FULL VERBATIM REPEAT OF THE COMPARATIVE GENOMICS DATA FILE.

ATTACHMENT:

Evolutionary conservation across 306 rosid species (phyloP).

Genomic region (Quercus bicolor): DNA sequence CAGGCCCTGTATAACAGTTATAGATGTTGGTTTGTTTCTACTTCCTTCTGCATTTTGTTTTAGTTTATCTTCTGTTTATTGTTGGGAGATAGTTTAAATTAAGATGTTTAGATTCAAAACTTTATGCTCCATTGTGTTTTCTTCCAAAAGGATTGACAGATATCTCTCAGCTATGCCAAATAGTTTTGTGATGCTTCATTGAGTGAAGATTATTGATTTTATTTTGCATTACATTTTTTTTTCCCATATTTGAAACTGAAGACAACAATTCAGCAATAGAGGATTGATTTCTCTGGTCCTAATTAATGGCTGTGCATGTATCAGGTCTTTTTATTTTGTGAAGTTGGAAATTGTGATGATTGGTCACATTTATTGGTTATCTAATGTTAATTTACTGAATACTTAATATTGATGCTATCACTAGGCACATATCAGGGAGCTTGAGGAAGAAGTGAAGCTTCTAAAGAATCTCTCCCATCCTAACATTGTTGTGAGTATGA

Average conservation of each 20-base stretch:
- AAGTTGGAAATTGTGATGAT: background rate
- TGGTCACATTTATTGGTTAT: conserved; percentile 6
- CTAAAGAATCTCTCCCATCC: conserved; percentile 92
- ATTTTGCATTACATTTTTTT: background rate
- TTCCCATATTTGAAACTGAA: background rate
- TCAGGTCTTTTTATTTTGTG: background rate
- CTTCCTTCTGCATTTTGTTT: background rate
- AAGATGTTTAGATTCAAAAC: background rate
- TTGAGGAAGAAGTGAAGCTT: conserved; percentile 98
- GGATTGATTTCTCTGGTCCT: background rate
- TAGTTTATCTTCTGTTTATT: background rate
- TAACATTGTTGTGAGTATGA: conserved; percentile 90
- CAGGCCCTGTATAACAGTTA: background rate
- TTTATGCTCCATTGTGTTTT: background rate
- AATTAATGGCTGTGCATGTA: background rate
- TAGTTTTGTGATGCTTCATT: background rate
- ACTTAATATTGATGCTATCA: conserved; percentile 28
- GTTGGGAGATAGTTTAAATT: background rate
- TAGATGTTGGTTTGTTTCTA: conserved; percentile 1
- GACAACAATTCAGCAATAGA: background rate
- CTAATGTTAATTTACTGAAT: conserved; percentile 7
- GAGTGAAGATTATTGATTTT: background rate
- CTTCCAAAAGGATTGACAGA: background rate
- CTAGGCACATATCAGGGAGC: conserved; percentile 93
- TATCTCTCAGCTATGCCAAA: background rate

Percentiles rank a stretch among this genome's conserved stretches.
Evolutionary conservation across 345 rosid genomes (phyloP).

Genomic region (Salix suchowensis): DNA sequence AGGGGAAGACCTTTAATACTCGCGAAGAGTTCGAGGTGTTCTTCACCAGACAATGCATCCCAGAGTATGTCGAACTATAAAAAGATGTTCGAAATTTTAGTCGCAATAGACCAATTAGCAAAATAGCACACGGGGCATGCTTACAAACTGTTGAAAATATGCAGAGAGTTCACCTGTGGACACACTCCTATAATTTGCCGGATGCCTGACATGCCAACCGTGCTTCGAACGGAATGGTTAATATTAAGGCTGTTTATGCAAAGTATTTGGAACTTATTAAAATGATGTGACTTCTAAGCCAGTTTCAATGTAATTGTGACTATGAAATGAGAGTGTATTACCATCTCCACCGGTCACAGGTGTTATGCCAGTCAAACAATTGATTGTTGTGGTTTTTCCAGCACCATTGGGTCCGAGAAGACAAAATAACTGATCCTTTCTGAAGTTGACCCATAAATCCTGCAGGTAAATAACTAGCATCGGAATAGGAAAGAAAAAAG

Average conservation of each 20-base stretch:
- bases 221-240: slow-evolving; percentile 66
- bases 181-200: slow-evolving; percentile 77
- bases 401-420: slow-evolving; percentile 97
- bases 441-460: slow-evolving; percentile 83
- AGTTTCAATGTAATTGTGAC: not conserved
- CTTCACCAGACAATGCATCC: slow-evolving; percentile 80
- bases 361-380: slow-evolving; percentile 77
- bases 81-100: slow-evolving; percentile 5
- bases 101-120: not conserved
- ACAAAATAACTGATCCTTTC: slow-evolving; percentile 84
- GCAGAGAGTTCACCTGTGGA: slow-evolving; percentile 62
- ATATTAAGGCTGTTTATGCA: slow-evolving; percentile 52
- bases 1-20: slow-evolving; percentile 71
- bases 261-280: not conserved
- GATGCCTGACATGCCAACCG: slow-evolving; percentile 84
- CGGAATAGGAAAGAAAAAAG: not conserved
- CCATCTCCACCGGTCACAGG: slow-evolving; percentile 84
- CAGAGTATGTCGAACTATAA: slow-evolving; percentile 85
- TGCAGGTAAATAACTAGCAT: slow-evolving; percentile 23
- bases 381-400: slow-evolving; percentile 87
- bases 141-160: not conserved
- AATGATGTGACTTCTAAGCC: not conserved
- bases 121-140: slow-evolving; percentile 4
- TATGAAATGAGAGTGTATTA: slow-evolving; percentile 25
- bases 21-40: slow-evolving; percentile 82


Evolutionary conservation across 306 rosid species (phyloP).

Genomic region (Quercus bicolor): DNA sequence CAGGCCCTGTATAACAGTTATAGATGTTGGTTTGTTTCTACTTCCTTCTGCATTTTGTTTTAGTTTATCTTCTGTTTATTGTTGGGAGATAGTTTAAATTAAGATGTTTAGATTCAAAACTTTATGCTCCATTGTGTTTTCTTCCAAAAGGATTGACAGATATCTCTCAGCTATGCCAAATAGTTTTGTGATGCTTCATTGAGTGAAGATTATTGATTTTATTTTGCATTACATTTTTTTTTCCCATATTTGAAACTGAAGACAACAATTCAGCAATAGAGGATTGATTTCTCTGGTCCTAATTAATGGCTGTGCATGTATCAGGTCTTTTTATTTTGTGAAGTTGGAAATTGTGATGATTGGTCACATTTATTGGTTATCTAATGTTAATTTACTGAATACTTAATATTGATGCTATCACTAGGCACATATCAGGGAGCTTGAGGAAGAAGTGAAGCTTCTAAAGAATCTCTCCCATCCTAACATTGTTGTGAGTATGA

Average conservation of each 20-base stretch:
- AAGTTGGAAATTGTGATGAT: background rate
- TGGTCACATTTATTGGTTAT: conserved; percentile 6
- CTAAAGAATCTCTCCCATCC: conserved; percentile 92
- ATTTTGCATTACATTTTTTT: background rate
- TTCCCATATTTGAAACTGAA: background rate
- TCAGGTCTTTTTATTTTGTG: background rate
- CTTCCTTCTGCATTTTGTTT: background rate
- AAGATGTTTAGATTCAAAAC: background rate
- TTGAGGAAGAAGTGAAGCTT: conserved; percentile 98
- GGATTGATTTCTCTGGTCCT: background rate
- TAGTTTATCTTCTGTTTATT: background rate
- TAACATTGTTGTGAGTATGA: conserved; percentile 90
- CAGGCCCTGTATAACAGTTA: background rate
- TTTATGCTCCATTGTGTTTT: background rate
- AATTAATGGCTGTGCATGTA: background rate
- TAGTTTTGTGATGCTTCATT: background rate
- ACTTAATATTGATGCTATCA: conserved; percentile 28
- GTTGGGAGATAGTTTAAATT: background rate
- TAGATGTTGGTTTGTTTCTA: conserved; percentile 1
- GACAACAATTCAGCAATAGA: background rate
- CTAATGTTAATTTACTGAAT: conserved; percentile 7
- GAGTGAAGATTATTGATTTT: background rate
- CTTCCAAAAGGATTGACAGA: background rate
- CTAGGCACATATCAGGGAGC: conserved; percentile 93
- TATCTCTCAGCTATGCCAAA: background rate

Percentiles rank a stretch among this genome's conserved stretches.
Evolutionary conservation across 345 rosid genomes (phyloP).

Genomic region (Salix suchowensis): DNA sequence AGGGGAAGACCTTTAATACTCGCGAAGAGTTCGAGGTGTTCTTCACCAGACAATGCATCCCAGAGTATGTCGAACTATAAAAAGATGTTCGAAATTTTAGTCGCAATAGACCAATTAGCAAAATAGCACACGGGGCATGCTTACAAACTGTTGAAAATATGCAGAGAGTTCACCTGTGGACACACTCCTATAATTTGCCGGATGCCTGACATGCCAACCGTGCTTCGAACGGAATGGTTAATATTAAGGCTGTTTATGCAAAGTATTTGGAACTTATTAAAATGATGTGACTTCTAAGCCAGTTTCAATGTAATTGTGACTATGAAATGAGAGTGTATTACCATCTCCACCGGTCACAGGTGTTATGCCAGTCAAACAATTGATTGTTGTGGTTTTTCCAGCACCATTGGGTCCGAGAAGACAAAATAACTGATCCTTTCTGAAGTTGACCCATAAATCCTGCAGGTAAATAACTAGCATCGGAATAGGAAAGAAAAAAG

Average conservation of each 20-base stretch:
- bases 221-240: slow-evolving; percentile 66
- bases 181-200: slow-evolving; percentile 77
- bases 401-420: slow-evolving; percentile 97
- bases 441-460: slow-evolving; percentile 83
- AGTTTCAATGTAATTGTGAC: not conserved
- CTTCACCAGACAATGCATCC: slow-evolving; percentile 80
- bases 361-380: slow-evolving; percentile 77
- bases 81-100: slow-evolving; percentile 5
- bases 101-120: not conserved
- ACAAAATAACTGATCCTTTC: slow-evolving; percentile 84
- GCAGAGAGTTCACCTGTGGA: slow-evolving; percentile 62
- ATATTAAGGCTGTTTATGCA: slow-evolving; percentile 52
- bases 1-20: slow-evolving; percentile 71
- bases 261-280: not conserved
- GATGCCTGACATGCCAACCG: slow-evolving; percentile 84
- CGGAATAGGAAAGAAAAAAG: not conserved
- CCATCTCCACCGGTCACAGG: slow-evolving; percentile 84
- CAGAGTATGTCGAACTATAA: slow-evolving; percentile 85
- TGCAGGTAAATAACTAGCAT: slow-evolving; percentile 23
- bases 381-400: slow-evolving; percentile 87
- bases 141-160: not conserved
- AATGATGTGACTTCTAAGCC: not conserved
- bases 121-140: slow-evolving; percentile 4
- TATGAAATGAGAGTGTATTA: slow-evolving; percentile 25
- bases 21-40: slow-evolving; percentile 82